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LABOUR PORTFOLIO COMMITTEE
31 October 2006
UMSOBOMVU YOUTH FUND, COMMISSION FOR CONCILIATION, MEDIATION AND ARBITRATION, NATIONAL PRODUCTIVITY INSTITUTE ANNUAL REPORTS
Chairperson: Ms O R Kasienyane (ANC)
Documents handed out:
Umsobomvu Youth Fund Presentation to Portfolio Committee on Labour Annual report 2005/6
UYF Delivery Channels and other UYF Product and Service Access Points
Commission for Conciliation, Mediation and Arbitration Annual report 2005/2006 [available at www.ccma.org.za]
Commission for reconciliation, mediation and arbitration Annual report 2005/2006 presentation
National Productivity Institute 2005/20006 Annual Report presentation to the Portfolio Committee on Labour
National Productivity Institute 2005/20006 Annual Report [available at www.npi.co.za]
Umsobomvu Youth Fund briefed the Committee on the work of the Fund. Unemployment was a major challenge, with a youth unemployment rate of 70%. The Fund approached development through counseling, skills development and transfer, business development, enterprise financing, capacity building, research, and communications. It tabled the achievements per province across the various areas of its business. The financial statements for the 2005/6 year were tabled. The surplus for the year was R7.07 million. Total assets were around R785 million, and unencumbered cash stood at R169,63 million. Challenges included compliance with the Public Finance Management Act, turnaround on approval of deals and inadvertent non-compliance resulting in an emphasis of matter on the Group Audit Report. Application had been made to the minister for an exemption under Section 54 of the Public Finance Management Act. There was a need to capacitate the finance staff. Achievements were tabled, as were targets and figures for the next three years were tabled. The number of regional offices would be increased. Spending for 2007/8 was projected at a total of R400 million, including R26.2 capital expenditure.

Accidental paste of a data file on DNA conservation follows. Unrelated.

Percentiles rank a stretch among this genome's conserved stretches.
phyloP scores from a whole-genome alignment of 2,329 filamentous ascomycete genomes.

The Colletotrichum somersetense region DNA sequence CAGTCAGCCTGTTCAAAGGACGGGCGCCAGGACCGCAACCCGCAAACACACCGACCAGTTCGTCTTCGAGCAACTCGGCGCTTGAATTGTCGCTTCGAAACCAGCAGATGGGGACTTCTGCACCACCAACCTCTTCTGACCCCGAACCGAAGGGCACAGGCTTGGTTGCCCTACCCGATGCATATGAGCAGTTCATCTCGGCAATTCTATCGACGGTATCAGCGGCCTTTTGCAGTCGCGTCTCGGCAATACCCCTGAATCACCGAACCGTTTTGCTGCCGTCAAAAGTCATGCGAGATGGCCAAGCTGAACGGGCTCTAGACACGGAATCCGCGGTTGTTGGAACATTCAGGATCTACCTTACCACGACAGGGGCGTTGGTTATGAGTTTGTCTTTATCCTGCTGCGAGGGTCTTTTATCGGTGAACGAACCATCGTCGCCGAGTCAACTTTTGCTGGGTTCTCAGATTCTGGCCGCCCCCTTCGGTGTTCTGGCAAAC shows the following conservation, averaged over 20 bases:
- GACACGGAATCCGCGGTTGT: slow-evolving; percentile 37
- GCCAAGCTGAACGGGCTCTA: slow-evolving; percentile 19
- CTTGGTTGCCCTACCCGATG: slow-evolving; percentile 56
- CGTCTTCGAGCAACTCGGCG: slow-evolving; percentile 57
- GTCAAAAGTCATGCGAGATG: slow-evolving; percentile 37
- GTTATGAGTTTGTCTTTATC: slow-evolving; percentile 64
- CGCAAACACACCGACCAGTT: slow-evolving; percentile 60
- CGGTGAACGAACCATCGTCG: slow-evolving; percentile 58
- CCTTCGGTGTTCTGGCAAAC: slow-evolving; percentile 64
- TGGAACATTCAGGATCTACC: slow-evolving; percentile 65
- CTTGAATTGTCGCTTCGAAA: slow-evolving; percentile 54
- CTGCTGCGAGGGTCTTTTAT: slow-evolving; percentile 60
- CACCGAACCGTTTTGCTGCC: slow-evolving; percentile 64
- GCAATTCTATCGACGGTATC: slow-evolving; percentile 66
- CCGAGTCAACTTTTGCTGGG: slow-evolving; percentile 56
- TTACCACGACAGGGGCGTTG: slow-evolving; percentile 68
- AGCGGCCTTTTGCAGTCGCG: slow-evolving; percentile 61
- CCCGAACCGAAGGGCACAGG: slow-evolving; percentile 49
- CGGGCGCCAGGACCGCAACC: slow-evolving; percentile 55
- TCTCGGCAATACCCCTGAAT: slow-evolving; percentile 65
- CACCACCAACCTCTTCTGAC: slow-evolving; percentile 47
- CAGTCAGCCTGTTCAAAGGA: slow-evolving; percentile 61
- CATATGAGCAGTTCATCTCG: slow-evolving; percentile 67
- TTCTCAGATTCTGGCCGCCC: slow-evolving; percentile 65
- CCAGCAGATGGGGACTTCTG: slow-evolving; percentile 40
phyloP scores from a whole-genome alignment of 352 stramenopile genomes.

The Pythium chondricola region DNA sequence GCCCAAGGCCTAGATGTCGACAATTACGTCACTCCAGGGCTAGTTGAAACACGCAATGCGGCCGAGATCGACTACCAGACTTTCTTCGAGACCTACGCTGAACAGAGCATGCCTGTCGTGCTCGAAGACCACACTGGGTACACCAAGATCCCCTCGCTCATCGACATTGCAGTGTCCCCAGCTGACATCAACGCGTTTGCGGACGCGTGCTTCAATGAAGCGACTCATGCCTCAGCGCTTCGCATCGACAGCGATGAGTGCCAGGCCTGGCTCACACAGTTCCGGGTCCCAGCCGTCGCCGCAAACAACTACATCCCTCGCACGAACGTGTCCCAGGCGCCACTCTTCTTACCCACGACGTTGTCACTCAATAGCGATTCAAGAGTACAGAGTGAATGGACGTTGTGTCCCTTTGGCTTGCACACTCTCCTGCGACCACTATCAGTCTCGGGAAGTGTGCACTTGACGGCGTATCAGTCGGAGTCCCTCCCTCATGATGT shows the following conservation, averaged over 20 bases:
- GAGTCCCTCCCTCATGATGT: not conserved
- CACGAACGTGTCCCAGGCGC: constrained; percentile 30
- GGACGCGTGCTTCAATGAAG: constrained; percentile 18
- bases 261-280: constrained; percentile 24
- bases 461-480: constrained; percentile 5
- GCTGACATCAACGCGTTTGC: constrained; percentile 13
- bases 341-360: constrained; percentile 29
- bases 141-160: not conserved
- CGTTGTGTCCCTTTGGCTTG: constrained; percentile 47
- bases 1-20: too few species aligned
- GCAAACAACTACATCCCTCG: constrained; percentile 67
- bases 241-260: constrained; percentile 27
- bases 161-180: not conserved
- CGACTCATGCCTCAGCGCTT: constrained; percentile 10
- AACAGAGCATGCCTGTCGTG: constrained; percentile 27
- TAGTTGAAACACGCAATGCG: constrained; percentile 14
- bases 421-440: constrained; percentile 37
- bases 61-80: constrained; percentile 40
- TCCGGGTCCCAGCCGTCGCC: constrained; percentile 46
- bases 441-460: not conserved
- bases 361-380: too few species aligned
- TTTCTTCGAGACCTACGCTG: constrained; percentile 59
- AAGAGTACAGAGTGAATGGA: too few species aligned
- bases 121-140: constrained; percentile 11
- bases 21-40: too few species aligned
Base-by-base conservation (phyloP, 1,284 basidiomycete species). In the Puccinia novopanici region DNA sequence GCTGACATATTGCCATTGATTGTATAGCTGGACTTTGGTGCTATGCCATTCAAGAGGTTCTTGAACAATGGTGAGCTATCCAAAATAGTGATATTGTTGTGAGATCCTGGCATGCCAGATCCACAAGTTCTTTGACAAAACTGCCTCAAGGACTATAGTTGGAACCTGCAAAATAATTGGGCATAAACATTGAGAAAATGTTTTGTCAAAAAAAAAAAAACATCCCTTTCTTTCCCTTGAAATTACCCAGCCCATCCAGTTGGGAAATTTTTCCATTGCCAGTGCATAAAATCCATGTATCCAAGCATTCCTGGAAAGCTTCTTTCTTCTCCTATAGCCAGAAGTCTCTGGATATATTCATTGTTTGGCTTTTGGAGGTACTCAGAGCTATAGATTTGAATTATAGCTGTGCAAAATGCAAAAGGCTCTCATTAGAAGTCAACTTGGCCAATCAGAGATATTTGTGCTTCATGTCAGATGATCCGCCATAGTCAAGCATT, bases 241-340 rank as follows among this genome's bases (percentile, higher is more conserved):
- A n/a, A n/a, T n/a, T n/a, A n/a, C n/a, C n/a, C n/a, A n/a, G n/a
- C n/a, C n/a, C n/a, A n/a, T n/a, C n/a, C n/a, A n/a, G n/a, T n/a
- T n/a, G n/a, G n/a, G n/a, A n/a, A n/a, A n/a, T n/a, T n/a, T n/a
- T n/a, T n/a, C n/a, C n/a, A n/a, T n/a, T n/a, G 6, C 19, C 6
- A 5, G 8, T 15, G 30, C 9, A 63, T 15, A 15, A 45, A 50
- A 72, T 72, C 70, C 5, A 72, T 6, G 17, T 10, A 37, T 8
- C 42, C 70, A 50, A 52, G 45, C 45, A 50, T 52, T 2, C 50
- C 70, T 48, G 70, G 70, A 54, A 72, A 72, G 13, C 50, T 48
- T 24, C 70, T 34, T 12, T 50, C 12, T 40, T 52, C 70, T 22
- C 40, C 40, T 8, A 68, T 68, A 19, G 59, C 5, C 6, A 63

Members noted with concern that not many youth seemed to know about the Fund, and questioned whether it was really achieving its targets. They asked how outreach was being achieved. Further questions were raised on the late submission of figures from North West, the fact that the targets of 90 schools had not been reached, and that the Fund was not doing enough for disabled youth. Coordination of activities with other youth organisations was raised. There were questions also on the issues raised in the Audit Report, and the monitoring of service providers.